Wednesday, September 25, 2019

Life Beyond the "But"

“They will kill him. But he will be raised on the third day.” And they were heartbroken.
                                                                                                Matthew 17: 22-23

Heartbroken. Just thinking about that word brings back the pain of a heartbreak I experienced. Maybe it also brings back painful memories for you.

Jesus has told the disciples that he will be handed over and killed, but. . . The disciples, like most of us who suffer heartbreak, stop before the but. We cannot even see the “b” of but, much less what lies beyond it. When you are in the depths, it’s hard to imagine that you will one day not be there, that you will be lifted into the light.

Jesus tells them what comes next, the life that lies beyond the but, yet they can’t hear anything past his being killed.

It is what lies beyond the but that gives us hope, that enables us to live in peace and joy despite our circumstances. Christians are Easter people, people who live with hope, with expectancy . . . people who see the but and know that there is more. Even if the but is all we see, simply seeing it enlivens us and gives us reason for praise.

It’s why I love the psalms of lament, because although they paint a picture of a terribly difficult situation, there is almost always a but, a turning point where God’s unfailing and redeeming love is acknowledged, not simply as something to come but present even in the midst of lamentable circumstances.

Experiences of heartbreak are never easy. Yet if we have experienced new life out of shattering circumstances, we can hold onto the hope that the but is not the last word. Life beyond the but is not only possible but full of promise.

Wednesday, September 18, 2019

Wholly Loving

He wants us to be like him: wholly loving toward ourselves and toward all beings.
                                                                                                                Julian of Norwich

Can love ever be carried to extreme? When I think about the term “wholly loving,’ that question comes to mind.

But when I look to God, I know the answer to that question. If love is truly love, pure love, it can never be too much. We can distort love in many ways, but pure love can have no excess.

Being a doormat for another is not love, because it is neither loving toward ourselves nor toward the person we allow to use us in that way. Allowing someone to use you, to denigrate and demand and control you is not encouraging them to become all that God wants them to be. Allowing such behavior lets a person live in their insecurity and fear, and actually encourages more such behavior, while at the same time diminishing your own sense of worth.

God does not love us this way. God does not oppress or shame or blame. God does not pressure us into certain behaviors or threaten us. God does not use fear to manipulate us. God is always loving us into life that allows us to be full, whole and alive in God.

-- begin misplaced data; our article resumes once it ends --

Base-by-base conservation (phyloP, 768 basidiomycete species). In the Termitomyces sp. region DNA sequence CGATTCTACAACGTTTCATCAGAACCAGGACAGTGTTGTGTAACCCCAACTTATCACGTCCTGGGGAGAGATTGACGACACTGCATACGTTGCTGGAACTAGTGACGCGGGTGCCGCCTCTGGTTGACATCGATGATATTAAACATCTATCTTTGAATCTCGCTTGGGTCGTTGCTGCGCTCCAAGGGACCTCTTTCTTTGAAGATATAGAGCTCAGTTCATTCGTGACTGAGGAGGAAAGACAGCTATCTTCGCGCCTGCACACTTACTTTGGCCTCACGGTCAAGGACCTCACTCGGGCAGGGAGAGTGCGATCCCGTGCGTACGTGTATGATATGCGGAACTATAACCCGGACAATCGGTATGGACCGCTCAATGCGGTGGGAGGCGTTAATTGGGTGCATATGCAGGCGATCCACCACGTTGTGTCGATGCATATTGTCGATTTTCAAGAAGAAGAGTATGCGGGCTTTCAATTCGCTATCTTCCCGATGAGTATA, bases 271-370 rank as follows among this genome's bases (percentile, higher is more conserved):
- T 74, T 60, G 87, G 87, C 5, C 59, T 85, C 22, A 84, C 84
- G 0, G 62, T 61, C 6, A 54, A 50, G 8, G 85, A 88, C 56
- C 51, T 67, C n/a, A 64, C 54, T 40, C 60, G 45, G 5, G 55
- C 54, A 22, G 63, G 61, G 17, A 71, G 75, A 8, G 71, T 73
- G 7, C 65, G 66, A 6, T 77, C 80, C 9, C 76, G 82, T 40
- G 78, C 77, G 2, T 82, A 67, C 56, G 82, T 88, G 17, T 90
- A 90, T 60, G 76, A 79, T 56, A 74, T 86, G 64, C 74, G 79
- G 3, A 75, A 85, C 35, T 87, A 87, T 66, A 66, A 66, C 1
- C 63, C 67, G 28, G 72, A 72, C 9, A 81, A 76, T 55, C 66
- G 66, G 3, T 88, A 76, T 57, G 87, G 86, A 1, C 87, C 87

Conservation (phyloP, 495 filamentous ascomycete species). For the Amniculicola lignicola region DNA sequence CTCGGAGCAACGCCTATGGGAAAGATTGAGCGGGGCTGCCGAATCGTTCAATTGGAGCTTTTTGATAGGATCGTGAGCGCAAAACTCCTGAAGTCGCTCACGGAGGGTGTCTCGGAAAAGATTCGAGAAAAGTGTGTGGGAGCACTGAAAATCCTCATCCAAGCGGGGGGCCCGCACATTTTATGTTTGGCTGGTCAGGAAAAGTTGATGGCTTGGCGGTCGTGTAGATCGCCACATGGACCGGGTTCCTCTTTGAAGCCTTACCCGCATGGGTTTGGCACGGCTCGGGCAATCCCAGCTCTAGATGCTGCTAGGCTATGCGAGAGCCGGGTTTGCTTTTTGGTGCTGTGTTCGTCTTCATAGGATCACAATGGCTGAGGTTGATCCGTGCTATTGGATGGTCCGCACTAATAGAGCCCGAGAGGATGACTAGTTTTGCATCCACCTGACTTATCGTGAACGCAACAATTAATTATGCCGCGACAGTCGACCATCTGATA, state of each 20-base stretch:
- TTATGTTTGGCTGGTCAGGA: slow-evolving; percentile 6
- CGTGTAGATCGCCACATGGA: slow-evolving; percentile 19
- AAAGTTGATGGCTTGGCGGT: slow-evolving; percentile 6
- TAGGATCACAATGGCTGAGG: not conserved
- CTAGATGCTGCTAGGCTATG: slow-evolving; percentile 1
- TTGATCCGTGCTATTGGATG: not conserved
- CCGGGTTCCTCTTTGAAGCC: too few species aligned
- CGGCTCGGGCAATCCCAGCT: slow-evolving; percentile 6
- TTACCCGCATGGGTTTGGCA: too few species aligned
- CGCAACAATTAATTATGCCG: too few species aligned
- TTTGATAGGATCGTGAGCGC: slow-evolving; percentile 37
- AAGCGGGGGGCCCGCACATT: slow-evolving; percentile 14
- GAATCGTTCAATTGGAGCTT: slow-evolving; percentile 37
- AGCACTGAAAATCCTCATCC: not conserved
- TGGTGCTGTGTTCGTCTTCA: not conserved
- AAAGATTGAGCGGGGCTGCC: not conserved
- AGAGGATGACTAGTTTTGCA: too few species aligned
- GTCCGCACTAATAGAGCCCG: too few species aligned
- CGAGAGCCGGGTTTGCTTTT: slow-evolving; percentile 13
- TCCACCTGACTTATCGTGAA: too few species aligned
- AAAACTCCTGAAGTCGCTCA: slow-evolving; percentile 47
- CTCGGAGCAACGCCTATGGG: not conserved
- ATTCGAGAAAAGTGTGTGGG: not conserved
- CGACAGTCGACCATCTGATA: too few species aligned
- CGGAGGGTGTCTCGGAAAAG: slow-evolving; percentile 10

Love is not needy, jealous, manipulative or possessive. Love does not traffic in shame or blame, but acknowledges failures and moves on, forgiving and apologizing when needed. Love knows the difference between apology and attention-seeking, between forgiveness and pridefulness. Love is all humility and no ego. Love looks with clear eyes and sees what is, which is that we are all beloved and clumsy, chosen by God for all eternity.

When we can know ourselves wholly loved by God, then we can rest in God’s love. We can love more like God loves, because we don’t need to manipulate or control others to receive love. And when we are wholly loving toward ourselves, we don’t allow others to diminish our worth to feed their insecurity.

Tuesday, September 10, 2019

Lifelong Learning

I celebrated my 60th birthday recently. In the weeks leading up to it and in the weeks following, I’ve spent a fair amount of time reflecting on my life to this point. I’ve thought about the things that were important to me as a younger person, what I loved and how I was creative and the people who helped to shape me as I grew up. It has felt like crawling under a house to see its foundation, to know what undergirds the structure.

It has been a good exercise, and I continue to find myself surprised by sudden recollection of a memory that gives me insight into who I am.

Honoring the years and events that have brought me to this point in my life, that have influenced what I value and how I see myself and the world, helps me to appreciate the whole of my life. I realize that it the painful or difficult experiences have been the times I now most appreciate, because I can look back and recognize that I gained strength and depth of knowledge that I wouldn’t have otherwise.

When you can recognize this, it makes labels like “good” and “bad” meaningless in the personal, particular sense. This is not to say that when someone injures you, it’s a good thing, but good can come from experiences where harm was intended and inflicted. Growth most often happens through struggle.

One thing I’ve learned through difficult seasons of life is that you cannot plan for every eventuality. However you’ve planned your life to unfold, it is likely that something will derail your plans. When I teach yoga, I encourage students to find the calm within themselves. Our outer circumstances can change suddenly and violently. We cannot control other people and events, but we can control what our internal state will be in response to the unexpected.

This is why the discipline of solitude matters. To hear the voice of God calling us beloved, we have to tune out the voices that tell us we are not. A strong sense of self and a deep sense of inner calm come when we know ourselves as deeply loved by God. And through sixty years of living, knowing that I am God’s beloved is the most important lesson I’ve learned.